Hyundai Tucson Diesel–Electric Plug-in Hybrid Concept Unveiled In Geneva

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Hyundai’s latest electric offerings, the Tucson 48V Hybrid Concept and the Tucson plug-in hybrid electric concept, are currently being debuted at the 2015 Geneva Motor Show (which runs through the 15th of March) — and both of them look quite good.

Worth noting up front, is that the debut of the two new offerings make a pretty strong case for the argument that the company is moving away from its earlier (supposed anyways) embrace of hydrogen fuel cell technologies and towards electric vehicles (EVs)… matching the direction of essentially every car manufacturer except Toyota.

It also makes a pretty strong case that Hyundai is more of a follower than a leader these days. I mean, how many plug-in SUVs are already planned for this year and next, while Hyundai’s plug-in hybrid electric Tucson is still just a concept vehicle?



As far as specs go — the 48V Hybrid Concept features a 2.0-liter diesel engine with 134 hp (100 kW) paired with a 14 hp (10 kW) electric motor + a 48-volt lithium-ion battery pack. The combined system performance is 148 hp (110 kW) + 413 N·m (305 lb-ft) of torque.

And the Tucson PHEV Concept… Gas2 provides more:

A 1.7 liter turbodiesel making 113 horsepower is mated to a 67 horsepower electric motor for combined output of 180 horsepower and a substantial 350 lb-ft of torque. Electric driving range is estimated at 31 miles per charge of the 10.7 kWh lithium-ion battery, and CO2 emissions are estimated to a mere 48 g/km, less than half the 48V Concept. The electric motor can drive the rear axle, while the diesel engine powers the front wheels, offering a hybrid drivetrain not unlike the Kia Soul e-AWD concept that debuted earlier in the month. There’s also rumors of a dedicated EV coming as early as next year.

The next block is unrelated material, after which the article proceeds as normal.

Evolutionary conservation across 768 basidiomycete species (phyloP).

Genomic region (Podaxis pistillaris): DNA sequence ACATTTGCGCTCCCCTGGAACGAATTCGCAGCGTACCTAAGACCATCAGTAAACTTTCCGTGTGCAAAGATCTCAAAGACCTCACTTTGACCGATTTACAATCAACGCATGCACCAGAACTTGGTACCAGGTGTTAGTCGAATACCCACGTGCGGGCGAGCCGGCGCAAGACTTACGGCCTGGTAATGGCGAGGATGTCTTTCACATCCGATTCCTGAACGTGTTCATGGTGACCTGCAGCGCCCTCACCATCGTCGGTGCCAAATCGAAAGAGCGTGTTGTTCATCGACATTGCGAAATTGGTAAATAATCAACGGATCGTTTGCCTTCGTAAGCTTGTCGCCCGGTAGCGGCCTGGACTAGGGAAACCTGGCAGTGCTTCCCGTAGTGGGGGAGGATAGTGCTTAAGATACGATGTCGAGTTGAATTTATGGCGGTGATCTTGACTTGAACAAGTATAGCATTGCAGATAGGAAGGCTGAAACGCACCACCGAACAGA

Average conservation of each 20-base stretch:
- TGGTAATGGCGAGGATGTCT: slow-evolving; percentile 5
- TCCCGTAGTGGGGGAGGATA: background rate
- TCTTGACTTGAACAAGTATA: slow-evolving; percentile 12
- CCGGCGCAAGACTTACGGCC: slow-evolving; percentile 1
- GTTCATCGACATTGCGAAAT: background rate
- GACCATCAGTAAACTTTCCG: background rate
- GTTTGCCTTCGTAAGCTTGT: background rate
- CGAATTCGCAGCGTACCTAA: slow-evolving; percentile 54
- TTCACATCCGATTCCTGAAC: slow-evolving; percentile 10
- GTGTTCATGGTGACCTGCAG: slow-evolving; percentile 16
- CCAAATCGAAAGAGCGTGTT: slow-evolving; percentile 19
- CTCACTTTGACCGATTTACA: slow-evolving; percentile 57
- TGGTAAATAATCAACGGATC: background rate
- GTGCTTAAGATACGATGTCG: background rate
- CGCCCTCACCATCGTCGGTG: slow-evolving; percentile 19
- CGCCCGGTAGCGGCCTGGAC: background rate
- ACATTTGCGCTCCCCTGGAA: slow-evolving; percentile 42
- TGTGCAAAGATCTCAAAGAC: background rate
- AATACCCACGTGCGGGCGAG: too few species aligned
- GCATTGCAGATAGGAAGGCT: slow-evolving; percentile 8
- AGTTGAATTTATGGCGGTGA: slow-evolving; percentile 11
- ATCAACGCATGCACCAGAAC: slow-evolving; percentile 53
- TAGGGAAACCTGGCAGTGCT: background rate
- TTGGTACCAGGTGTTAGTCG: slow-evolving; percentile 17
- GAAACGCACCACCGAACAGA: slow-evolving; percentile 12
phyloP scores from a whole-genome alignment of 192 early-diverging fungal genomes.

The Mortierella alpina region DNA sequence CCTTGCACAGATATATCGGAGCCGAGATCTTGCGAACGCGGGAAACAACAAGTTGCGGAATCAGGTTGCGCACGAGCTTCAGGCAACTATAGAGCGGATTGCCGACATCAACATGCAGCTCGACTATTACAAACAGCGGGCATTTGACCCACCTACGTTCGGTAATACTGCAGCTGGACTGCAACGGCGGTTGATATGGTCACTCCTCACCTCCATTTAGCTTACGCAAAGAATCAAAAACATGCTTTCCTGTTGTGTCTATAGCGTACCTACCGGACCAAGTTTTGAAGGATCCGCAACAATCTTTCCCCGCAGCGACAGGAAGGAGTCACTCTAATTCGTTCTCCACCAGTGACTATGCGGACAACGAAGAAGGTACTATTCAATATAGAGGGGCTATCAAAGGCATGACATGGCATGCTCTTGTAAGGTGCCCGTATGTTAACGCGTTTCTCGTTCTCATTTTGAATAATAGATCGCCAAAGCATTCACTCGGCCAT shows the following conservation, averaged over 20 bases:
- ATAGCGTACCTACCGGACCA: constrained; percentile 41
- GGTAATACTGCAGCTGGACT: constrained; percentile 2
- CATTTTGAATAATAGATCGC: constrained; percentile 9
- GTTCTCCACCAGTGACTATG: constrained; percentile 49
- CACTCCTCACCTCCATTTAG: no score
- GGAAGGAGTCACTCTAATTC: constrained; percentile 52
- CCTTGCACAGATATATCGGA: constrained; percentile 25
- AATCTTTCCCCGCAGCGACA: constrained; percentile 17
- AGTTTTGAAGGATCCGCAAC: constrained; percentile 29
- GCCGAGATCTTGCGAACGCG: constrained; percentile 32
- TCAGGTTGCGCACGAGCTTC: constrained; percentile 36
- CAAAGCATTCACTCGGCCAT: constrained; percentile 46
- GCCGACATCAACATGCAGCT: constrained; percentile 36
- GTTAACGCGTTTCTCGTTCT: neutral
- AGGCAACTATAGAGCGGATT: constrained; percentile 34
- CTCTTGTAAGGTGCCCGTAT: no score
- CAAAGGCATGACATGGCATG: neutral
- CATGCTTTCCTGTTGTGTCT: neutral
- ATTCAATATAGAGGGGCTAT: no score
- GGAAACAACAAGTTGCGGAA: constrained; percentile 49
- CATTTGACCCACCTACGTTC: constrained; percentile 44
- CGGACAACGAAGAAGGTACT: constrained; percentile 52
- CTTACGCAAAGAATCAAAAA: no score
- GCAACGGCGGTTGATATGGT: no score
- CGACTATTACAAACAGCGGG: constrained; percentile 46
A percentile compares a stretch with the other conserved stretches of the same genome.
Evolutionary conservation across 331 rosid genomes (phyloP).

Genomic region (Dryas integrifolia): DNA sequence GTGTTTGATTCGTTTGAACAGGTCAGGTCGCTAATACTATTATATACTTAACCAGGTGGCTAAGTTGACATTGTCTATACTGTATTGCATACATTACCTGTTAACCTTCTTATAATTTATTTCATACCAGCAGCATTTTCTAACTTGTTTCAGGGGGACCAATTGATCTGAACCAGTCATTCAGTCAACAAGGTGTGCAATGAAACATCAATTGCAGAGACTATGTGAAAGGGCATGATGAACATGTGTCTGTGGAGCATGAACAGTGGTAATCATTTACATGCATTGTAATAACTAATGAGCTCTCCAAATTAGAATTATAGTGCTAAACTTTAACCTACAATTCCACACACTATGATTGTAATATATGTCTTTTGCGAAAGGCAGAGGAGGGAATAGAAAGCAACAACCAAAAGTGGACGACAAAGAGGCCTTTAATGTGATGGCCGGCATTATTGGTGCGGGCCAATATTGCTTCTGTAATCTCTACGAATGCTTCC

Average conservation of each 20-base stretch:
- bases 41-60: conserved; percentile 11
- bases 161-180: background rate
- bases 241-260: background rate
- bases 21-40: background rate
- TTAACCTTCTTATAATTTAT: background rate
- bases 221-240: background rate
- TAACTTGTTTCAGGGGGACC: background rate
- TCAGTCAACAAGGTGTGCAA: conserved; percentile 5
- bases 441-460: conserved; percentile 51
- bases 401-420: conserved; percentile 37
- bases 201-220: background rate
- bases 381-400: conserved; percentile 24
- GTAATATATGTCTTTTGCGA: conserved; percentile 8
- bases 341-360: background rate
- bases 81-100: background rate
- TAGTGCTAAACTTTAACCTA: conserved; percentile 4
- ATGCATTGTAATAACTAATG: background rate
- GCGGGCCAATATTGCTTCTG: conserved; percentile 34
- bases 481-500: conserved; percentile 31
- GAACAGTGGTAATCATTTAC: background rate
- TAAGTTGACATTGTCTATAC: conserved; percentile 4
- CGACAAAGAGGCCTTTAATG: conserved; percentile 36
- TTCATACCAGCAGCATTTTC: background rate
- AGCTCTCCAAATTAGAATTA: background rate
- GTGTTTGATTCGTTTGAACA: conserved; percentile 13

Sounds pretty good to me. Certainly a lot more interesting than the company’s previously revealed hydrogen fuel cell concepts. I’m actually a bit curious, though, if anything will really happen with those hydrogen cars, or if they’ll simply be quietly shunted off somewhere and buried in a ditch….

Image Credit: Hyundai

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James Ayre

James Ayre's background is predominantly in geopolitics and history, but he has an obsessive interest in pretty much everything. After an early life spent in the Imperial Free City of Dortmund, James followed the river Ruhr to Cofbuokheim, where he attended the University of Astnide. And where he also briefly considered entering the coal mining business. He currently writes for a living, on a broad variety of subjects, ranging from science, to politics, to military history, to renewable energy.

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